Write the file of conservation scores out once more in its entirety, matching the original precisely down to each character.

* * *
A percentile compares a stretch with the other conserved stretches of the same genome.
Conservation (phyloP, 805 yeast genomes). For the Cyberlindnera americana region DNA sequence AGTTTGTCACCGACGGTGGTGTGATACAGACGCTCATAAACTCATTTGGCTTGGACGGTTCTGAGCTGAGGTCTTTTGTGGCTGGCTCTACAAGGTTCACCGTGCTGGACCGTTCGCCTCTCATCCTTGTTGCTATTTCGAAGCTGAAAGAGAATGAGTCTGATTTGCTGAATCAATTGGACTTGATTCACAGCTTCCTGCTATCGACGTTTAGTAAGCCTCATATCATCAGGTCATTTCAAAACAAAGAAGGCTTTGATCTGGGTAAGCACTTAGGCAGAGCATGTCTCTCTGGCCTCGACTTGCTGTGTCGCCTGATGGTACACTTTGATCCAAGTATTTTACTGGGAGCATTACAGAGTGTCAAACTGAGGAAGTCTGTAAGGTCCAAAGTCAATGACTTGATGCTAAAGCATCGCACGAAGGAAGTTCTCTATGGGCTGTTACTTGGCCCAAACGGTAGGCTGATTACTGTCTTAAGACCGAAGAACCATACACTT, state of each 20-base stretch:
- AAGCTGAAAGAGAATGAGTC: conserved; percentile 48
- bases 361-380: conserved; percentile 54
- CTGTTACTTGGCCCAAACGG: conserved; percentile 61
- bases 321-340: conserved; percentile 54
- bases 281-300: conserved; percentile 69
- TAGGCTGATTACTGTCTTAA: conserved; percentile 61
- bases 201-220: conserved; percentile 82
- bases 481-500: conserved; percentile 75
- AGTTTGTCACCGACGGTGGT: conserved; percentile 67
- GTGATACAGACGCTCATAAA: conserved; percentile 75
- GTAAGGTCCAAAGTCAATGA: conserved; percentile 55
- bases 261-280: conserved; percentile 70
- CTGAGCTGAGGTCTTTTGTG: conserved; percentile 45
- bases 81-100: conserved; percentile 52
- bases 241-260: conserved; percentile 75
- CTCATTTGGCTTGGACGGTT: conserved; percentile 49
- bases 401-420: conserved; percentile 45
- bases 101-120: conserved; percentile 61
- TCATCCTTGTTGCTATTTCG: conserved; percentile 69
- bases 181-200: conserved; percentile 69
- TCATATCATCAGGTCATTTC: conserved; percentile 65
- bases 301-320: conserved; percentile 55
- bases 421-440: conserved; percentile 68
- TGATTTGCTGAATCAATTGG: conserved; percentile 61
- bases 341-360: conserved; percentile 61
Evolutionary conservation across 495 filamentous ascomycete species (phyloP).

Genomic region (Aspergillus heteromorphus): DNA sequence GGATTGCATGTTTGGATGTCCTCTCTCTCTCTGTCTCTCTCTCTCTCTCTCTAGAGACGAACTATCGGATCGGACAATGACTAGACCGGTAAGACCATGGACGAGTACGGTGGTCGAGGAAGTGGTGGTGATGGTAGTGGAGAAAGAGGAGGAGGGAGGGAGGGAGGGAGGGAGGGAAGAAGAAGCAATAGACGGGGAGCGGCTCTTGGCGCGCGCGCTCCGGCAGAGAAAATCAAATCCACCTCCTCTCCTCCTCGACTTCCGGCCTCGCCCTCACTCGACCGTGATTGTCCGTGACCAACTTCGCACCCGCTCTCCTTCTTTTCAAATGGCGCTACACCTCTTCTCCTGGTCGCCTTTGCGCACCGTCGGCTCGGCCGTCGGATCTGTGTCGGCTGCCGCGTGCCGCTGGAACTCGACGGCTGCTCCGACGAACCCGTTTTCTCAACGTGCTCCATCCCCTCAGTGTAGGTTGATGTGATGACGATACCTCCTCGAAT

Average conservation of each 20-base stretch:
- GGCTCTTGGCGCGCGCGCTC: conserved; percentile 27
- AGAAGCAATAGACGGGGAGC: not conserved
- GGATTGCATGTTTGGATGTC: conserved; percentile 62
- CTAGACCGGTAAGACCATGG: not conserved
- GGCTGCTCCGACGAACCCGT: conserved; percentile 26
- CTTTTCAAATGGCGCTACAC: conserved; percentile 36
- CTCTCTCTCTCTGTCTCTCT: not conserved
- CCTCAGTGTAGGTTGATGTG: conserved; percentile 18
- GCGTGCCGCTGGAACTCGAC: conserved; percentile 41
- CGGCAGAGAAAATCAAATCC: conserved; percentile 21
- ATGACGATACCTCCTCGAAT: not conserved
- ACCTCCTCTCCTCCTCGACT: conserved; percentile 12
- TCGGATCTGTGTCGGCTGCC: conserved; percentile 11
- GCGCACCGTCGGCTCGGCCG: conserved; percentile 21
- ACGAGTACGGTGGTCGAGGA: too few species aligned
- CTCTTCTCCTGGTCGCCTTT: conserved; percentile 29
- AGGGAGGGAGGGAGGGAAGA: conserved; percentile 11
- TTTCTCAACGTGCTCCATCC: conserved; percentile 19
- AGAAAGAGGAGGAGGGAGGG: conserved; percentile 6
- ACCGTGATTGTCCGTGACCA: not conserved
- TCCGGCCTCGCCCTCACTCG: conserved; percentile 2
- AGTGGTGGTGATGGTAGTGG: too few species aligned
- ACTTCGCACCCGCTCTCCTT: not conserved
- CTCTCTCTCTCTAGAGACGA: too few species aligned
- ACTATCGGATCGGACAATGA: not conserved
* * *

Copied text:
A percentile compares a stretch with the other conserved stretches of the same genome.
Conservation (phyloP, 805 yeast genomes). For the Cyberlindnera americana region DNA sequence AGTTTGTCACCGACGGTGGTGTGATACAGACGCTCATAAACTCATTTGGCTTGGACGGTTCTGAGCTGAGGTCTTTTGTGGCTGGCTCTACAAGGTTCACCGTGCTGGACCGTTCGCCTCTCATCCTTGTTGCTATTTCGAAGCTGAAAGAGAATGAGTCTGATTTGCTGAATCAATTGGACTTGATTCACAGCTTCCTGCTATCGACGTTTAGTAAGCCTCATATCATCAGGTCATTTCAAAACAAAGAAGGCTTTGATCTGGGTAAGCACTTAGGCAGAGCATGTCTCTCTGGCCTCGACTTGCTGTGTCGCCTGATGGTACACTTTGATCCAAGTATTTTACTGGGAGCATTACAGAGTGTCAAACTGAGGAAGTCTGTAAGGTCCAAAGTCAATGACTTGATGCTAAAGCATCGCACGAAGGAAGTTCTCTATGGGCTGTTACTTGGCCCAAACGGTAGGCTGATTACTGTCTTAAGACCGAAGAACCATACACTT, state of each 20-base stretch:
- AAGCTGAAAGAGAATGAGTC: conserved; percentile 48
- bases 361-380: conserved; percentile 54
- CTGTTACTTGGCCCAAACGG: conserved; percentile 61
- bases 321-340: conserved; percentile 54
- bases 281-300: conserved; percentile 69
- TAGGCTGATTACTGTCTTAA: conserved; percentile 61
- bases 201-220: conserved; percentile 82
- bases 481-500: conserved; percentile 75
- AGTTTGTCACCGACGGTGGT: conserved; percentile 67
- GTGATACAGACGCTCATAAA: conserved; percentile 75
- GTAAGGTCCAAAGTCAATGA: conserved; percentile 55
- bases 261-280: conserved; percentile 70
- CTGAGCTGAGGTCTTTTGTG: conserved; percentile 45
- bases 81-100: conserved; percentile 52
- bases 241-260: conserved; percentile 75
- CTCATTTGGCTTGGACGGTT: conserved; percentile 49
- bases 401-420: conserved; percentile 45
- bases 101-120: conserved; percentile 61
- TCATCCTTGTTGCTATTTCG: conserved; percentile 69
- bases 181-200: conserved; percentile 69
- TCATATCATCAGGTCATTTC: conserved; percentile 65
- bases 301-320: conserved; percentile 55
- bases 421-440: conserved; percentile 68
- TGATTTGCTGAATCAATTGG: conserved; percentile 61
- bases 341-360: conserved; percentile 61
Evolutionary conservation across 495 filamentous ascomycete species (phyloP).

Genomic region (Aspergillus heteromorphus): DNA sequence GGATTGCATGTTTGGATGTCCTCTCTCTCTCTGTCTCTCTCTCTCTCTCTCTAGAGACGAACTATCGGATCGGACAATGACTAGACCGGTAAGACCATGGACGAGTACGGTGGTCGAGGAAGTGGTGGTGATGGTAGTGGAGAAAGAGGAGGAGGGAGGGAGGGAGGGAGGGAGGGAAGAAGAAGCAATAGACGGGGAGCGGCTCTTGGCGCGCGCGCTCCGGCAGAGAAAATCAAATCCACCTCCTCTCCTCCTCGACTTCCGGCCTCGCCCTCACTCGACCGTGATTGTCCGTGACCAACTTCGCACCCGCTCTCCTTCTTTTCAAATGGCGCTACACCTCTTCTCCTGGTCGCCTTTGCGCACCGTCGGCTCGGCCGTCGGATCTGTGTCGGCTGCCGCGTGCCGCTGGAACTCGACGGCTGCTCCGACGAACCCGTTTTCTCAACGTGCTCCATCCCCTCAGTGTAGGTTGATGTGATGACGATACCTCCTCGAAT

Average conservation of each 20-base stretch:
- GGCTCTTGGCGCGCGCGCTC: conserved; percentile 27
- AGAAGCAATAGACGGGGAGC: not conserved
- GGATTGCATGTTTGGATGTC: conserved; percentile 62
- CTAGACCGGTAAGACCATGG: not conserved
- GGCTGCTCCGACGAACCCGT: conserved; percentile 26
- CTTTTCAAATGGCGCTACAC: conserved; percentile 36
- CTCTCTCTCTCTGTCTCTCT: not conserved
- CCTCAGTGTAGGTTGATGTG: conserved; percentile 18
- GCGTGCCGCTGGAACTCGAC: conserved; percentile 41
- CGGCAGAGAAAATCAAATCC: conserved; percentile 21
- ATGACGATACCTCCTCGAAT: not conserved
- ACCTCCTCTCCTCCTCGACT: conserved; percentile 12
- TCGGATCTGTGTCGGCTGCC: conserved; percentile 11
- GCGCACCGTCGGCTCGGCCG: conserved; percentile 21
- ACGAGTACGGTGGTCGAGGA: too few species aligned
- CTCTTCTCCTGGTCGCCTTT: conserved; percentile 29
- AGGGAGGGAGGGAGGGAAGA: conserved; percentile 11
- TTTCTCAACGTGCTCCATCC: conserved; percentile 19
- AGAAAGAGGAGGAGGGAGGG: conserved; percentile 6
- ACCGTGATTGTCCGTGACCA: not conserved
- TCCGGCCTCGCCCTCACTCG: conserved; percentile 2
- AGTGGTGGTGATGGTAGTGG: too few species aligned
- ACTTCGCACCCGCTCTCCTT: not conserved
- CTCTCTCTCTCTAGAGACGA: too few species aligned
- ACTATCGGATCGGACAATGA: not conserved